The SatNav was of no help because it had not been updated with the new road layout; it kept trying to lead us down the path to a conversation with the local constabulary.

We eventually found a couple of road workers who spoke excellent English and were able to direct us to the correct route.

Once on the open road, we were able to enjoy the latest generation of this iconic sports car.

And it is a treat.

Not as stiffly sprung as the Spyder/GT4, and hence more comfortable, it is more a dual-purpose car.

I have long believed these midengined cars are the purest driving machines in Porsche’s stable, and this drive reinforced that belief.

As did a couple of sessions on the race track in Caymans. As usual, we went two cars at a time with a pace car leading the way. And as usual, that pace car would only go as fast as the slowest driver in the pairing, so you want to go with a guy who’s faster than you.

Re-enter Lachapelle. I’m never going to be held up by him.

And if I can stay close to him, as I was more or less able to do, I know I’m doing OK.

The purity of the car’s handling was doubly reinforced on the track. We were required to leave the stability-control system on, albeit in its least limiting setting.

Porsche probably does this better than anyone. You can hang the cars out enough to have fun, but it’s there to catch you if you overdo it.

Lachapelle had told me he preferred to leave the rev-matching feature off because he’d rather be smooth without the benefit of the technology. I get that — he is the best at this, and doesn’t need the help.

I tried it both ways. This gearbox is among the slickest you’ll find anywhere, and even without the rev-matching feature, it’s not difficult to do a pretty good job, both up- and downshifting.

It still didn’t make me as consistent as my friend.

How about more practice, Porsche?

The GTS 4.0 versions of the Boxster and Cayman are probably the best versions of these cars for those who buy Porsches for pure handling prowess, but also have to drive them to the office every day.

Not as intense or expensive as the Spyder/GT4, but with better handling than the lesser models.

And with the added exclusivity, which, let’s be honest, is part of the appeal of buying any Porsche.

As for the Macan GTS, well, pretty much the same can be said about this version of Porsche’s compact SUV.


Power from the 2.9-litre twin-turbocharged V-6 is now 380 PS (375 horsepower) at 5,200 — 6,700 r.p.m., with torque peaking at 520 Nm (382 lb.-ft.) from 1,750 r.p.m. all the way to five grand.

It is fed to all four wheels through a seven-speed PDK double-clutch automatic, which you can paddle-shift for yourself if you think you can beat it.

Hint — you can’t.

This gives a zero to 100 km/h sprint time of 4.9 seconds, 4.7 if you opt for the Sport Chrono package, which has the mode switch on the steering wheel like the Boxster/Cayman GTS, offering Normal, Sport, Sport Plus and Individual settings.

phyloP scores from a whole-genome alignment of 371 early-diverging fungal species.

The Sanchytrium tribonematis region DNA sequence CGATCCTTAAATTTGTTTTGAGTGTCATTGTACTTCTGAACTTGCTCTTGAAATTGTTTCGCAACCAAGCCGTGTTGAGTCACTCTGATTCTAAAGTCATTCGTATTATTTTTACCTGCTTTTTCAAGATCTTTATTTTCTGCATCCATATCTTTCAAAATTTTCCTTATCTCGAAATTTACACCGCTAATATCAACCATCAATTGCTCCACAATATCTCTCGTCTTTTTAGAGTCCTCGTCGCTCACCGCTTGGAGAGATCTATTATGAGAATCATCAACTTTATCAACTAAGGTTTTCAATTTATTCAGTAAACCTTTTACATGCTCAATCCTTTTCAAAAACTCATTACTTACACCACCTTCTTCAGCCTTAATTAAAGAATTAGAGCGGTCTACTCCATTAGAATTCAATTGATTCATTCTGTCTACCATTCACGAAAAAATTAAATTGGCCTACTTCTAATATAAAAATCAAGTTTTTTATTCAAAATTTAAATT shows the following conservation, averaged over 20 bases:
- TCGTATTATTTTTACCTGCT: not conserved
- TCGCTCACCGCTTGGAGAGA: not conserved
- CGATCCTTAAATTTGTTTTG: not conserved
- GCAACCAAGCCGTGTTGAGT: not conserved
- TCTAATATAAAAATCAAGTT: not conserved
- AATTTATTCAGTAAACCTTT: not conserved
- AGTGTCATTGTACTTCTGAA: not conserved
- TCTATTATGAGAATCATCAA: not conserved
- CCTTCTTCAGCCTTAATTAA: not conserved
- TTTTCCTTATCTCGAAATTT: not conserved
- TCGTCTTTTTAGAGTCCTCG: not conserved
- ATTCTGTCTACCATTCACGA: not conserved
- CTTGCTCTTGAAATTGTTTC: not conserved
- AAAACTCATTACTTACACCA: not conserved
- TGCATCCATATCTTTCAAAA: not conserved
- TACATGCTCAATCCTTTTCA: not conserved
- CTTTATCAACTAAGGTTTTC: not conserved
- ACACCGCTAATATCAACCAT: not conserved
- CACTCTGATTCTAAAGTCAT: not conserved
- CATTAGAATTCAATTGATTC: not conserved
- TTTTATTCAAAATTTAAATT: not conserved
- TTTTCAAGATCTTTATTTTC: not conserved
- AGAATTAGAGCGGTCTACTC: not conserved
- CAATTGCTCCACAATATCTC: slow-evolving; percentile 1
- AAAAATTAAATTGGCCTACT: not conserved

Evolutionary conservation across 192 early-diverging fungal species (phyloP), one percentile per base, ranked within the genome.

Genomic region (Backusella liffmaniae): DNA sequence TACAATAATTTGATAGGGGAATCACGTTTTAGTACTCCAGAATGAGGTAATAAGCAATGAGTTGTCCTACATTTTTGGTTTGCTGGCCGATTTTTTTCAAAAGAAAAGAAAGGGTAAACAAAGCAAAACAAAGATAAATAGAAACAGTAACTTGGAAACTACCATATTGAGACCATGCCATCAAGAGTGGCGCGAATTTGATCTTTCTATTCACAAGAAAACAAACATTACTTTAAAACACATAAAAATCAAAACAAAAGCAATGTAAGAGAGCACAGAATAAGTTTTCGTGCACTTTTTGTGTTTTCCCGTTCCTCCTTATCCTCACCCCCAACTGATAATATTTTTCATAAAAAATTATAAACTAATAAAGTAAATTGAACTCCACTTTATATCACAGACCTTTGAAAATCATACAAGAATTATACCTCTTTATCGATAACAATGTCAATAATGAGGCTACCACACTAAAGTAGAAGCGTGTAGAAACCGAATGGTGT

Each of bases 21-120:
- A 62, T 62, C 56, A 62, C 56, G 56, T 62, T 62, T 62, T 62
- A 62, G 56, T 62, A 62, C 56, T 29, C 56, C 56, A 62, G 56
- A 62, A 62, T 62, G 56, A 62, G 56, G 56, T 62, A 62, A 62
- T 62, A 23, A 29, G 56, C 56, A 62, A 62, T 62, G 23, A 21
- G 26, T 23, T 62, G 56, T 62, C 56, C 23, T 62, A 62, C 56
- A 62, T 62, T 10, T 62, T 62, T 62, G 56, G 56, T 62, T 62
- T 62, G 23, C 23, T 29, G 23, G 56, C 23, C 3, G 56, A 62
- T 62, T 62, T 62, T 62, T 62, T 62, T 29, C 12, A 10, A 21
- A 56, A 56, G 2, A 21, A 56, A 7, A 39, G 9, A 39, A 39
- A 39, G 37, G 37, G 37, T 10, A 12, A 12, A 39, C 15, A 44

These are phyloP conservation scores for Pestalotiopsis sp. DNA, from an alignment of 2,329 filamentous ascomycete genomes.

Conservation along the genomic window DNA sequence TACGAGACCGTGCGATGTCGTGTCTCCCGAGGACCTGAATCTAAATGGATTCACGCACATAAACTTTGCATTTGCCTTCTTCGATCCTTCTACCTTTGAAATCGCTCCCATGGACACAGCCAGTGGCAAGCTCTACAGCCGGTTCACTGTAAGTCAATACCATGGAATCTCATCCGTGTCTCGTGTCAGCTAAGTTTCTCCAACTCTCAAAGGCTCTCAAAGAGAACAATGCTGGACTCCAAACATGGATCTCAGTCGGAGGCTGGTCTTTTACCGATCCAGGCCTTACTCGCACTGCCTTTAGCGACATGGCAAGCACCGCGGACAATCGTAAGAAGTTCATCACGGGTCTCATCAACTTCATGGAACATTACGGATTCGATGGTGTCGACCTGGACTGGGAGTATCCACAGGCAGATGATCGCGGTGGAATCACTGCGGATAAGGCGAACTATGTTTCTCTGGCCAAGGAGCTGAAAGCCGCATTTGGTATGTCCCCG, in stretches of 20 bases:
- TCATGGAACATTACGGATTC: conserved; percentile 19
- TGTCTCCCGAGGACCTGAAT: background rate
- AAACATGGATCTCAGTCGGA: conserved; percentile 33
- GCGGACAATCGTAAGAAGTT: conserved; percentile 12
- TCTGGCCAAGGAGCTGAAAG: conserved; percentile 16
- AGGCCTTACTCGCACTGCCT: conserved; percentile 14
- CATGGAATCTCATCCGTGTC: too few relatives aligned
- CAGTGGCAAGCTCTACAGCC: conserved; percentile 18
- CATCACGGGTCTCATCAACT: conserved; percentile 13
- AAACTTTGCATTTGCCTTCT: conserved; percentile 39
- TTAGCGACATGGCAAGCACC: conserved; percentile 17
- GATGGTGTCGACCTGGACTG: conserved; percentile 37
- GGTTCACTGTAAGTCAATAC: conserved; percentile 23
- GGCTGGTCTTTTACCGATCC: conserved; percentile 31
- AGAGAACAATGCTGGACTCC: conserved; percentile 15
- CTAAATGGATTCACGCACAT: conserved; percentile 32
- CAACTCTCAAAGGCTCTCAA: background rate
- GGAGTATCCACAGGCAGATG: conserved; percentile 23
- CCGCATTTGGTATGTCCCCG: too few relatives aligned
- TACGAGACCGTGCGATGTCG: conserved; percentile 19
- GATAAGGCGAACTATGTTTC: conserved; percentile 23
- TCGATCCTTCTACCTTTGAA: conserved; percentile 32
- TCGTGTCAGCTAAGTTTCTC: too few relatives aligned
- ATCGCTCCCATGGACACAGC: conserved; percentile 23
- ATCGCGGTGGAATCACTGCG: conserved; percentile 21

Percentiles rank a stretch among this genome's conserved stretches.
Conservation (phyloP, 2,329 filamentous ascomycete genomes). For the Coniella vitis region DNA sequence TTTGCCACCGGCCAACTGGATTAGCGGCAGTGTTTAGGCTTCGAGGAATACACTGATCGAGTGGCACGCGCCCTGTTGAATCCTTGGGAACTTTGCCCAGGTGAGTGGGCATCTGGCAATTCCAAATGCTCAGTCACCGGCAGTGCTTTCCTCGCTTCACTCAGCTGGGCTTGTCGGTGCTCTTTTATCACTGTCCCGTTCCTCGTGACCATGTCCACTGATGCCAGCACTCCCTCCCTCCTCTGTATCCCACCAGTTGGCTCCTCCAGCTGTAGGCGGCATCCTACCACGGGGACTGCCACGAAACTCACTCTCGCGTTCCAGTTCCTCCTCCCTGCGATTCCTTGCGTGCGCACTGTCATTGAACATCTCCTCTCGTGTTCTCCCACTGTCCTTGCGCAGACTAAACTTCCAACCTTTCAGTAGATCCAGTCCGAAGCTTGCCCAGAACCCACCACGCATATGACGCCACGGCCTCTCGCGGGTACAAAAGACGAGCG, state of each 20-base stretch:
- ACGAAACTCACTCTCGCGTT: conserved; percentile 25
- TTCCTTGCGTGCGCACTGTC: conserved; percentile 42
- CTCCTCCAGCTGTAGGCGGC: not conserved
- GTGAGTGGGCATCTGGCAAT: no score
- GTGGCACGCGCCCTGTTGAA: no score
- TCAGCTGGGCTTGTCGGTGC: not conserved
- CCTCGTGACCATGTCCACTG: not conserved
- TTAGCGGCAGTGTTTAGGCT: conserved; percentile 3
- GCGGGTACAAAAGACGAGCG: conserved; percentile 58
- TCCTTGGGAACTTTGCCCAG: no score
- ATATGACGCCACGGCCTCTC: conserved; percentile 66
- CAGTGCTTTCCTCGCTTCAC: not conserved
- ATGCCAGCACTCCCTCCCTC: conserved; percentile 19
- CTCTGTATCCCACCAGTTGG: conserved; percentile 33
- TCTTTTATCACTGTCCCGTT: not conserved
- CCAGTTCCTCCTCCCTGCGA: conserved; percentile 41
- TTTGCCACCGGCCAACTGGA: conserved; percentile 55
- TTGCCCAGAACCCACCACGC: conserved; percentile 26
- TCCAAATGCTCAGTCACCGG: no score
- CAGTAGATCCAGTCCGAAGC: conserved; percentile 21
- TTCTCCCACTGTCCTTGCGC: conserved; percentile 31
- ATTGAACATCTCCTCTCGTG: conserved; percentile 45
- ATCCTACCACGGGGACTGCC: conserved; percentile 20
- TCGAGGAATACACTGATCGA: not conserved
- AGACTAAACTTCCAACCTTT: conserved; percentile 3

This also brings a Sport Response button in the middle of this dial, which gives you 20 seconds of peak turbo boost for those do-or-die passing manoeuvres.

Suspension and tires are upgraded for better handling. Yes, you can actually use the word “handling” when it comes to an SUV — with this one, at least.

I’ve said this before about this vehicle; it seems to shrink around you as you get used to it.

Sure, it is taller and weighs more than you’d think a Porsche should, but given all that, it still is a decently satisfying drive.

And like its two-seat cousins, the GTS trim level provides a nice upgrade from the Macan and Macan S without having to go a price-of-a-subcompact-car more to the Macan Turbo.

As always with Porsche, you will have to sit down with your sales consultant at your friendly local Porsche store and go through the massive order book to choose exactly the right GTS Boxster, Cayman or Macan that’s right for you.

If you’re the right kind of Porsche customer, it will be worth the effort.



Jim Kenzie is a Toronto-based writer and a freelance contributor for the Star.

Porsche Cayman GTS 4.0/Boxster GTS 4.0

Style: Two doors, two passengers, midengine, rear-wheel drive sports coupe/roadster.
Price: My guesses — Cayman GTS 4.0 $95,000 / Boxster GTS 4.0 — $98,000.
Engine: 4.0-litre flat six, double overhead camshafts, four valves per cylinder, variable valve timing and lift.
Power/torque, horsepower / lb.-ft.: 394 @ 7,000 / 310 @ 5,000 — 6,500 r.p.m.
Fuel consumption, Transport Canada City/Highway, l/100 km: TBA. Premium unleaded fuel.
Competition: Audi TT, BMW Z4, Jaguar F-TYPE.


Porsche Macan GTS

Style: Four doors, five passengers, mid-size SUV. Full-time four-wheel drive.
Price: $77,100.
Engine: 2.9-litre V-6, double overhead camshafts, 4 valves per cylinder, variable valve timing, twin turbocharged, direct injection.
Power/torque, horsepower / lb.-ft.: 375 @ 5,200 — 6,700 r.p.m. / 382 @ 1,750 — 5,000 r.p.m.
Fuel consumption, Transport Canada City/Highway, l/100 km: TBA. Premium unleaded fuel.
Competition: Audi SQ5, BMW X5, Mercedes-Benz AMG GLC.